Saving the Newspapers, Part Two

I recently noted that despite their multitudinous faults, blind spots and occasional arrogance, newspapers are too important to fail

 I make no brief for the dead-tree paper model here; while I enjoy a tangible paper over coffee in the morning, I wouldn’t care if all the papers migrated to the Web as long as they retained enough good reporters and resources to bring us  occasional insights into the complex world around us, especially overseas. You think Americans are insular and uninformed now about places like Pakistan, North Korea and Somalia? Bring the reporters home and  see what happens.  That’s why I grind my teeth and blink in amazement when I read this:

 The Pew Research Center for the People & the Press recently found that fewer than half of Americans — 43 percent — say that losing their local newspaper would hurt civic life in their community “a lot.” Only 33 percent say they would miss the local paper if it were no longer available.  

I find that last figure inexplicable, even though I know a couple of neighbors on my block who dropped the paper this year. One did it for economic reasons. He loves reading the Dallas Morning News for free online, but–duh–this ignores the fact that if the Big Dailies close, there won’t be free  online editions with anything like the breadth and depth offered now.

Needless to say, not everyone agrees with me. The esteemed Mike Kinsley says let ’em die, baby.  While Kinsley  makes a few good points, I think he’s overly optimistic in believing that  somehow, bloggers and “citizen journalists” will take up the slack from the Big Dailies and maybe even do a better job.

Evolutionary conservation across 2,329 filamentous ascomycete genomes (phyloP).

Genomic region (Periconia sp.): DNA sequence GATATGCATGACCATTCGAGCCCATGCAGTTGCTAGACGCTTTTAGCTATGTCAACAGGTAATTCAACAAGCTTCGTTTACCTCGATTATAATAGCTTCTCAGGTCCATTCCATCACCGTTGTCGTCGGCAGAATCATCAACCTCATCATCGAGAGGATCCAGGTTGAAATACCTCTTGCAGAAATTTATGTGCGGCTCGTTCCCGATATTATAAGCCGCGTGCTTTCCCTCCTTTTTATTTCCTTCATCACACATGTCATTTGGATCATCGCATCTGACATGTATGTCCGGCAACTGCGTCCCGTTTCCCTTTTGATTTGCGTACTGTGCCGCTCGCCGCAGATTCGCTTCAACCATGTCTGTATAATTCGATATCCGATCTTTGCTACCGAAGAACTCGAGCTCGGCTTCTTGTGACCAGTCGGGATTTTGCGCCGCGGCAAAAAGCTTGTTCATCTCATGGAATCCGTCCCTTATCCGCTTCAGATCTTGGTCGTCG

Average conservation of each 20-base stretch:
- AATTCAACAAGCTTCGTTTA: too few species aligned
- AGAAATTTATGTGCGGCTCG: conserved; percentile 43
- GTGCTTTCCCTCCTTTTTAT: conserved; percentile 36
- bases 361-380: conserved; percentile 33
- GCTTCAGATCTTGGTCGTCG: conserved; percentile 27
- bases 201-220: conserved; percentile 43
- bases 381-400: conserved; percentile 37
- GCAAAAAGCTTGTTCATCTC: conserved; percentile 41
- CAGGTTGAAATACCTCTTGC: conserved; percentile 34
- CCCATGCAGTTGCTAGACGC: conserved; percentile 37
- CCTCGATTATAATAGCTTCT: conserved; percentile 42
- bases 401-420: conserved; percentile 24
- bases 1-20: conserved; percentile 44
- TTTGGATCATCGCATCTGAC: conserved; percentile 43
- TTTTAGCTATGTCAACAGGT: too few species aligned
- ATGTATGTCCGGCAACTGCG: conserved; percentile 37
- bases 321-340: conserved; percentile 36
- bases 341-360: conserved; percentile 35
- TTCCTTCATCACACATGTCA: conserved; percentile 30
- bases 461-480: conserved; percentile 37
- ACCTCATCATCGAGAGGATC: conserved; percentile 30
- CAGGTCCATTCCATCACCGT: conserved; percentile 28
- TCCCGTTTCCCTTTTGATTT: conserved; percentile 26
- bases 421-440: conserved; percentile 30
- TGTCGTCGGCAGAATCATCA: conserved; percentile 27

I disagree, having been around the news business long enough to know that some of the best reporting, especially in long-form investigative work, will never be replaced by a bunch of bloggers working either for free or for some pittance per story.  

(By the way, the same is true of magazine journalism, not just newspapers. Some of the greatest jewels  in the pantheon of mag work, like Gay Talese’s famous Esquire piece, “Frank Sinatra Has a Cold,” took months to report and write. No part-time blogger footing his own bills is going to stay with a story that long.)

Then, for another view more congenial to my own, have a look at Conor Clarke’s piece in The Atlantic. I share his view that newsgathering is a public good that cannot always be left to the tender mercies of the open marketplace.

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